Turn down the rage meter
All too often, we hear about road rage incidents that lead to violence. Are such events more common or do we just hear more about them? According to the National Highway Traffic Safety Administration, fatal accidents involving road rage grew nearly tenfold since 2004, from 26 in 2004 to 247 in 2013.
Digging beneath the headlines, we often find the perpetrators described as mild-mannered people, just like your neighbor or just like you and me. What made these people snap? And what’s your rage meter – could it happen to you?
Road rage, air rage, work rage, political rage and any of a number of other disruptive or violent behaviors refer to incidents of explosive anger wildly disproportionate to the situation at hand.
It’s normal to feel anger from time to time. Anger is a human emotion. It’s also part of our “fight or flight response” when we perceive a threat. Anger can occur when we feel frustrated, violated, powerless, or feel we have been done an injustice. It’s not wrong to feel anger, but it’s what we do with it and how we express it that can lead to problems.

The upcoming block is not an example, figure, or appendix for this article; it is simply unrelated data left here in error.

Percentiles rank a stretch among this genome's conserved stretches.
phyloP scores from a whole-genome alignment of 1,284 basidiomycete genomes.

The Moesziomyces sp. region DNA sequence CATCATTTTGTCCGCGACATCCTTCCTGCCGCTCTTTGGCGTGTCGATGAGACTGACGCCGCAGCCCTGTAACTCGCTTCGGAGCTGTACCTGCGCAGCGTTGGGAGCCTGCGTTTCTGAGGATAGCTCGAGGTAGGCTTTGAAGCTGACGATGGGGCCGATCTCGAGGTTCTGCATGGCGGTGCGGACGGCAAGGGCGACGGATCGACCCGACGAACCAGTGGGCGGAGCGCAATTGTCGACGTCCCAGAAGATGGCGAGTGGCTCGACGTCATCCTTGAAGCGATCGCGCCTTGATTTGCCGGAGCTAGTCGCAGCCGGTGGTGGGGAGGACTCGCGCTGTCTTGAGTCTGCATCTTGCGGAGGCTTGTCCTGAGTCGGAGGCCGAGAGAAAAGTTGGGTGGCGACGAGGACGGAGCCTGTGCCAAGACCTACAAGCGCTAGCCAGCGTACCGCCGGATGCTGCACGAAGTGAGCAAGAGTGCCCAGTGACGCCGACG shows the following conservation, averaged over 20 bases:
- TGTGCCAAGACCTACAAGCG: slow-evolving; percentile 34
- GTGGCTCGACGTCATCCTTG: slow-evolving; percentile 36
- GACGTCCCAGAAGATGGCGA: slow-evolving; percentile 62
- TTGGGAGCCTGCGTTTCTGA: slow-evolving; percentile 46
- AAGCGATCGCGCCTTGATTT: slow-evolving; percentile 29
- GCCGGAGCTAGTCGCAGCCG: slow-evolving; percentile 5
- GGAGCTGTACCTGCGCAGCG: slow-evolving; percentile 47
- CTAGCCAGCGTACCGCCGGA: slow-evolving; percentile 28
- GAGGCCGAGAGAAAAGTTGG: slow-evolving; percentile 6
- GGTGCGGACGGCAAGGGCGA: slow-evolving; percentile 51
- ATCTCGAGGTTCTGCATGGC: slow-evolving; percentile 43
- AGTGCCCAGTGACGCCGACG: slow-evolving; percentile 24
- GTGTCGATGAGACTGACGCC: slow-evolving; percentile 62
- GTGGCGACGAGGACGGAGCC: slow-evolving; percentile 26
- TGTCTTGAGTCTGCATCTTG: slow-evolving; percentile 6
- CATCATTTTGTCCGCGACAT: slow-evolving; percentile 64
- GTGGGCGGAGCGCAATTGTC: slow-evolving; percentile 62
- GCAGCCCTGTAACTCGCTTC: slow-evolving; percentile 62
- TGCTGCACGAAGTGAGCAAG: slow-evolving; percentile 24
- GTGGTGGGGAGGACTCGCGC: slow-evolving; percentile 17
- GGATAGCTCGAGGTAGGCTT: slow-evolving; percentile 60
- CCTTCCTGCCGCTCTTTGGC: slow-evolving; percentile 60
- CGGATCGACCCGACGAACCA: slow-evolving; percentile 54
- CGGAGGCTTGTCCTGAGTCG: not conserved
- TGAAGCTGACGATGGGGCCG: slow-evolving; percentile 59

Anger operates on two levels: the mental/emotional level and the physical response. Often the physical reaction – an increase in adrenaline – can dictate the way we respond. That is why the “count to ten” and “take a deep breath” advice makes such good sense. If we can calm down and master our physical response, it can be easier to deal with our angry feelings more rationally.
Most of us can learn better anger management by paying attention to what makes us angry and how we respond. We can often interrupt anger patterns and respond more productively by learning relaxation techniques, deepening our problem solving skills, learning to communicate more effectively and developing ways to channel anger more positively.
It can also help to take care of our health. Feeling stressed, overtired or hungry can make it more likely we might overreact. Alcohol and drug consumption can also contribute to inappropriate reactions.
Sometimes, anger management counseling can help.
Here are some signs you may benefit from professional help: angry behaviors have caused harm to yourself or others • increased feelings of anger • inability to control expressions of anger • finding it difficult to deescalate • preoccupation with injustices or slights • inability to let go of anger • anger-related depression or guilt.
Learn more about anger management by logging in to www.theEAP.com or call your EAP 24-7 for counseling help, support and tools!